The Centers for Disease Control and Prevention (CDC) has reported that more than 30 people die each day as a result of alcohol-related accidents in the United States. Hundreds of thousands more are seriously injured in DUI or DWI accidents. Not every person who gets behind the wheel of a vehicle after he or she has been drinking or taking drugs will be arrested. Those who are arrested can expect to face penalties including a driver's license suspension, various fines and fees, jail time, community service and probation. In some instances the court may order the mandatory installation of an ignition interlock device (IID). While these penalties could deter some drivers, drunk driving continues to be a widespread issue in New Jersey and throughout the United States.
In the early 1980's, many states lowered the legal limit for a person's blood alcohol concentration (BAC) from 0.10% to 0.08%. A nationwide standard for field sobriety tests was also implemented, penalties for repeat offenders were increased, and media campaigns were launched all in an effort to raise awareness and help curb drunk driving. As it stands now, every state in the nation operates on a BAC limit of 0.08%. At this time, any person driving with a BAC at or above the legal limit of .08% and who is caught, will be facing charges of DUI or DWI. To further discourage drinking and driving, President Reagan signed the National Minimum Drinking Age Act into effect on July 17, 1984 which set the national minimum drinking age at 21.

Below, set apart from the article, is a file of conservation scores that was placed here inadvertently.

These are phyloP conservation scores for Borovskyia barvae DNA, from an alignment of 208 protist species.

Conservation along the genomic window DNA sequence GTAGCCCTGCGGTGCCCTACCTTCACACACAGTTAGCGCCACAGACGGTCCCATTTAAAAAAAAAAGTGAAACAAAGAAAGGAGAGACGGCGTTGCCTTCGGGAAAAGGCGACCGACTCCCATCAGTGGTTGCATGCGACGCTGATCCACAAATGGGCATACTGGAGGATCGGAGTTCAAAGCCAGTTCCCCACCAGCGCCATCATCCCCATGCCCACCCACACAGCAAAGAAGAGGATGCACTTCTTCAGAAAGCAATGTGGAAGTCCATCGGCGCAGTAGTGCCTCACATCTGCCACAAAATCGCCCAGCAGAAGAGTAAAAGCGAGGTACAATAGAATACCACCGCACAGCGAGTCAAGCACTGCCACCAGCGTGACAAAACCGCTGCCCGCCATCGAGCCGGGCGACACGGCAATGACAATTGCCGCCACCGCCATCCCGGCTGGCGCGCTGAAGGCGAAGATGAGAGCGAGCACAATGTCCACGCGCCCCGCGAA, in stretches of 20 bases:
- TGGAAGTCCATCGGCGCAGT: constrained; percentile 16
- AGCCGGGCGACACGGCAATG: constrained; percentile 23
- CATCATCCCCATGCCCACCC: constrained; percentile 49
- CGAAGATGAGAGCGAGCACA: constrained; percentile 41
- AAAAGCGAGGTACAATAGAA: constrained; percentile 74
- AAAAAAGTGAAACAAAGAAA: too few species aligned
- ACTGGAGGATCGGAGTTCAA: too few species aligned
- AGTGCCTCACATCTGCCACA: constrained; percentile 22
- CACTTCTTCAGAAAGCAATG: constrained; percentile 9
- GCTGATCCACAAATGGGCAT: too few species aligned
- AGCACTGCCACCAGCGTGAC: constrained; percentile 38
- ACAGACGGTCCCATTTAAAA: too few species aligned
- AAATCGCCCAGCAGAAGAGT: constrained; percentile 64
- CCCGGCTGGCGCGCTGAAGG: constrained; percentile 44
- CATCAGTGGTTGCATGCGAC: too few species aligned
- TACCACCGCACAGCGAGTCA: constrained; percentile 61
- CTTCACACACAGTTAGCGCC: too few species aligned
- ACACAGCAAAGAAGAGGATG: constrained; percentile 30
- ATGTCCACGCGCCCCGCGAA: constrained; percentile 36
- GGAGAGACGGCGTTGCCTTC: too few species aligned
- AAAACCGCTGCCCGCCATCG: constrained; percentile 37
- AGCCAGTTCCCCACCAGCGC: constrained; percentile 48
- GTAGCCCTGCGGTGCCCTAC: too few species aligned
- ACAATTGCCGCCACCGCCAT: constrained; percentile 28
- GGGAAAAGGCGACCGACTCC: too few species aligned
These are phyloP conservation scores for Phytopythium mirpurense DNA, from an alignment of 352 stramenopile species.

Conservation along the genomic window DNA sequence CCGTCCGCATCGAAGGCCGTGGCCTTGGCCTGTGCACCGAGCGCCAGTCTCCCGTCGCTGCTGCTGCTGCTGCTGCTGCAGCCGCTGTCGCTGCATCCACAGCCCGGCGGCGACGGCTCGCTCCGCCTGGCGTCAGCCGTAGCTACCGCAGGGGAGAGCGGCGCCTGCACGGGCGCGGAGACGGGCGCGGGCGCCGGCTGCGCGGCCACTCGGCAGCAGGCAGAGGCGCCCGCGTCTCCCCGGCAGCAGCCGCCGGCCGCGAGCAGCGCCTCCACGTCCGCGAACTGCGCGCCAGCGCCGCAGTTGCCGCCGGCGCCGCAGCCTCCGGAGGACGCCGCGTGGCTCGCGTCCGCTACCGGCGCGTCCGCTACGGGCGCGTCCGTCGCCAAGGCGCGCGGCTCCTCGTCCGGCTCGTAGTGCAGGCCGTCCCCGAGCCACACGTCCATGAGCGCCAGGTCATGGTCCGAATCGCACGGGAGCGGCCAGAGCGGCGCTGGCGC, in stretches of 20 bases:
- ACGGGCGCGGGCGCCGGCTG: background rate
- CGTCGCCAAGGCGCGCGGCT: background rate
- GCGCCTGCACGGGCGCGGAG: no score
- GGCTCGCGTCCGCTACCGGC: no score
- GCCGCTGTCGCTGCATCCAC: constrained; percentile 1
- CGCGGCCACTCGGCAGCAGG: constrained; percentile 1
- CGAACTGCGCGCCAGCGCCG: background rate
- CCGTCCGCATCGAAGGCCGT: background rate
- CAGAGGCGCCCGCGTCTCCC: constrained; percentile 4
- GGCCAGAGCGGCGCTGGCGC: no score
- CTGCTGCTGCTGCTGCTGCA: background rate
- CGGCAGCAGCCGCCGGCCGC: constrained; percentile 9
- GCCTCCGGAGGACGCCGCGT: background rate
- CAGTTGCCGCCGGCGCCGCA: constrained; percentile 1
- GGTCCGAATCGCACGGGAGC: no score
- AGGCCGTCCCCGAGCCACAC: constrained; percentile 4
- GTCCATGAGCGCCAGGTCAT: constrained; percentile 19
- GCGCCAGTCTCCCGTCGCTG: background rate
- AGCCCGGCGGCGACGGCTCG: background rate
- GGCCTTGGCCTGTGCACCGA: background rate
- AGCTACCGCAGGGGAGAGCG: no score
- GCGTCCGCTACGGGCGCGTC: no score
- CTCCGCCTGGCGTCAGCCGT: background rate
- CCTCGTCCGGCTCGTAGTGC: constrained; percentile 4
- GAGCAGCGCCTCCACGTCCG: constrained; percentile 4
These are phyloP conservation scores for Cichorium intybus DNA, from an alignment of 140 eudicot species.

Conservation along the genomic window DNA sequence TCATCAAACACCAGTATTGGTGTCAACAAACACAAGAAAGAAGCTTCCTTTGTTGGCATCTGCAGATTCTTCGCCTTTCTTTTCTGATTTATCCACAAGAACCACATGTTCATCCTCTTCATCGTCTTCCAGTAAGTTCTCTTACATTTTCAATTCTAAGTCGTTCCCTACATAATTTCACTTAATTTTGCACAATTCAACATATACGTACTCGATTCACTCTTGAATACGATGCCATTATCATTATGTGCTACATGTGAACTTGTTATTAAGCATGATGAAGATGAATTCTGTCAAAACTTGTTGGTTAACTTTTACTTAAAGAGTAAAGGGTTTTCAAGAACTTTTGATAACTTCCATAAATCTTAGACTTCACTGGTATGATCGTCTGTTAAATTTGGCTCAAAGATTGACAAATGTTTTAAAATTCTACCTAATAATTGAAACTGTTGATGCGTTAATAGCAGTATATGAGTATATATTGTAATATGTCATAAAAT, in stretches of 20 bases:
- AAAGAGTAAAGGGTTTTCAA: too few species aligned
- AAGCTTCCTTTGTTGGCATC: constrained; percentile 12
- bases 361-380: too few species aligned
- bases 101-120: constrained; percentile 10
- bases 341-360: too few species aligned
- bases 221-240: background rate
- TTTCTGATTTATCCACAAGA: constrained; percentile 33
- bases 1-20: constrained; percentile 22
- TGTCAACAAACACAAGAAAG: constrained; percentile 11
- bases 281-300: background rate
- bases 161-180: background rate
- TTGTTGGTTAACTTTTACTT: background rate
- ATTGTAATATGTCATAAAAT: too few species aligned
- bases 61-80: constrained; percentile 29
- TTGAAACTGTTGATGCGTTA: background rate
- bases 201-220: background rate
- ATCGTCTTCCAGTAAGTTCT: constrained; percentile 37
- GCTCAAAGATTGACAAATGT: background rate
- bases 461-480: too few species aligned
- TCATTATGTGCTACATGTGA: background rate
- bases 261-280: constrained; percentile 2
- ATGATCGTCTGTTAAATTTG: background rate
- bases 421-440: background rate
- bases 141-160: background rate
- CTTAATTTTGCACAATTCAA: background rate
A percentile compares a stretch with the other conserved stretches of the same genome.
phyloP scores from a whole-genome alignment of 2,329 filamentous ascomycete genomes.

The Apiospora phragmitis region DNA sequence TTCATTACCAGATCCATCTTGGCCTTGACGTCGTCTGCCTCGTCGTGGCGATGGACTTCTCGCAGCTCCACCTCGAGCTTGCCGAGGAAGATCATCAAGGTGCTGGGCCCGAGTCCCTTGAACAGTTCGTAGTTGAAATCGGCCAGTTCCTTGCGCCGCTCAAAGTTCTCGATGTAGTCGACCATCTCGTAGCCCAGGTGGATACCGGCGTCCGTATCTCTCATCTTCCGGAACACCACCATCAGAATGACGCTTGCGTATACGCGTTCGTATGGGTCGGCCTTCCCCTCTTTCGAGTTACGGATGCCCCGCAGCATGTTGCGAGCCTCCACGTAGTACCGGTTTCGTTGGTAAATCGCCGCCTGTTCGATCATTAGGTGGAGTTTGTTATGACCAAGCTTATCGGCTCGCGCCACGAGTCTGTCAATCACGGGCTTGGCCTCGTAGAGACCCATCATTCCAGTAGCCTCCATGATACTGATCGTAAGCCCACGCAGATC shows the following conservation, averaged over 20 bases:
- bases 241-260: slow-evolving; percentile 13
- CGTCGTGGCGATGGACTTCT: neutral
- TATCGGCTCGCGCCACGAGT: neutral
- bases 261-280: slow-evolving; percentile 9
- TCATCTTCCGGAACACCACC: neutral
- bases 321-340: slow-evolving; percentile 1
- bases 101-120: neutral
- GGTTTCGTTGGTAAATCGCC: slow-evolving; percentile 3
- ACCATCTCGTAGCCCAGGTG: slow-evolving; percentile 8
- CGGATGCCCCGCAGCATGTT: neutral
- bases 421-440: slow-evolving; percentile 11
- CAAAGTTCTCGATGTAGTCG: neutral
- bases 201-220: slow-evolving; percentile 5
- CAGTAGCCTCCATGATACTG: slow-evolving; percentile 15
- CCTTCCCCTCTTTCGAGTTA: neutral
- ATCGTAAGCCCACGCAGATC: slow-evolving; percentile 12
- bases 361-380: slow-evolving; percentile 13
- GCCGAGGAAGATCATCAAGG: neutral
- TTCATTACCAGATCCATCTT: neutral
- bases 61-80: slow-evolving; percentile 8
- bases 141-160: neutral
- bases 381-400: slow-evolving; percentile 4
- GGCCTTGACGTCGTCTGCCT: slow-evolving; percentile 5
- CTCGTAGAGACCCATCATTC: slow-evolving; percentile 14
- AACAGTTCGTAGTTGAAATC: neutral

This past month, coinciding with the anniversary of the deadliest alcohol-related accident in U.S. history, the National Transportation Safety Board (NTSB) issued their official recommendation that the DWI threshold be lowered once again, this time from 0.08 to 0.05 on a nationwide basis. According to a safety report issued by the board, this change could potentially save between 500-800 lives annually. It would also bring the BAC limit in line with more than 100 other countries on six different continents that all have BAC limits at 0.05 or lower. What this will mean for the general public is that the average person could be arrested after consuming only one or two ounces of alcohol.
Being arrested or charged with a DUI or DWI in New Jersey is a serious offense. Whether it is your first arrest or you have had multiple DWI convictions, it is vital that you contact my firm so I can review the charges against you and advise you on how to proceed. I have extensive experience representing clients facing all kinds of different DUI- and DWI-related charges. I know how a DWI conviction will affect your personal and professional life. I am tireless in pursuing fair treatment and justice for my clients. I am on your side.